cover of book

The Modernist Bestiary: Translating Animals and the Arts with Guillaume Apollinaire, Raoul Dufy and Graham Sutherland
edited by Sarah Kay and Timothy Mathews
University College London, 2020
Paper: 978-1-78735-157-8 | Cloth: 978-1-78735-182-0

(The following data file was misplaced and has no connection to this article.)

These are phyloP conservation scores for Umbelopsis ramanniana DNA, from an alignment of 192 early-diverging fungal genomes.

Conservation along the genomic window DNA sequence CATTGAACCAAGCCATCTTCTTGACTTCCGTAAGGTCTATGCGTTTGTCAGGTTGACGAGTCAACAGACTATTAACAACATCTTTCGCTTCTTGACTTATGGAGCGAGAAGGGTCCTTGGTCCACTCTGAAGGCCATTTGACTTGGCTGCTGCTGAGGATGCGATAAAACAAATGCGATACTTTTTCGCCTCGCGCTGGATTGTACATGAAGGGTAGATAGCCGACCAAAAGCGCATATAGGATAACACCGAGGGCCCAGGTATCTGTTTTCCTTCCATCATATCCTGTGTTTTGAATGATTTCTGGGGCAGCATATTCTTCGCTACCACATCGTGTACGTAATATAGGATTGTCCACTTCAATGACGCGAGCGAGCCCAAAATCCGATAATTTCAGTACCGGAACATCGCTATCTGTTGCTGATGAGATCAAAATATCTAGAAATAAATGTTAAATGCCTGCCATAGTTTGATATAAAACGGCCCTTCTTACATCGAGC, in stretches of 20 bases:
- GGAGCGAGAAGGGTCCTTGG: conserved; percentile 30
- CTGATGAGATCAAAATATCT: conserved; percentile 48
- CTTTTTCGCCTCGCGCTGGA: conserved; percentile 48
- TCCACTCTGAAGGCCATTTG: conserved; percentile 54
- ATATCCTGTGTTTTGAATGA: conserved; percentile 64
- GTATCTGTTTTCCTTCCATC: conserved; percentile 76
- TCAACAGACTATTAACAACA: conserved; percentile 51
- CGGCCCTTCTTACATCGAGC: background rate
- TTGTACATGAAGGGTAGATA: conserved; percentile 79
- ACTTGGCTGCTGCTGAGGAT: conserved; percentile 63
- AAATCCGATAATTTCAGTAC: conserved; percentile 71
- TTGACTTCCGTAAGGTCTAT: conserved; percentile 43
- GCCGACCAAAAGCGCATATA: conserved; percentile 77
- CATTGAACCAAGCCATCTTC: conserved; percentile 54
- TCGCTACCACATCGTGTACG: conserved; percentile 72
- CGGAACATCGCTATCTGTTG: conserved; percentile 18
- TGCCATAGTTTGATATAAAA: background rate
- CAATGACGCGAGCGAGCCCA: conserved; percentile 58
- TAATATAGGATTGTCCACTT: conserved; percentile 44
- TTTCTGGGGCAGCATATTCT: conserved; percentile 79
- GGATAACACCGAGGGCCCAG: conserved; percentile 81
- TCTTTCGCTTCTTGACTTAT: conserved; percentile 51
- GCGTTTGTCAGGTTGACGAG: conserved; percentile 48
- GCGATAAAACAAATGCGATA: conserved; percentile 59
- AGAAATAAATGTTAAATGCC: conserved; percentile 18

The Modernist Bestiary centres on Le Bestiaire ou Cortège d’Orphée (1911), a multimedia collaborative work by French-Polish poet Guillaume Apollinaire and French artist Raoul Dufy, and its homonym, The Bestiary or Procession of Orpheus (1979), by British artist Graham Sutherland. Rather than reconstructing the lineage of these two compositions, the book uncovers the aesthetic and intellectual processes involved that operate in different times, places and media. The Apollinaire and Dufy Bestiary is an open-ended collaboration, a feature that Sutherland develops in his re-visiting, and this book shows how these neglected works are caught up in many-faceted networks of traditions and genres. The contributors’ encounters with these works take the form of poetry and essays, all moving freely between different disciplines and practices, humanistic and posthumanist critical dimensions, as well as different animals and art forms. They draw on disciplines ranging from music, art history, translation, Classical poetry, and French poetry, and are nurtured by approaches including phenomenology, cultural studies, sound studies, and critical animal studies. Collectively the book shows that the aesthetic encounter, by nature effective, is by nature also interdisciplinary and motivating and that it spurs the critical in addressing the complex issues of 'human animality'.
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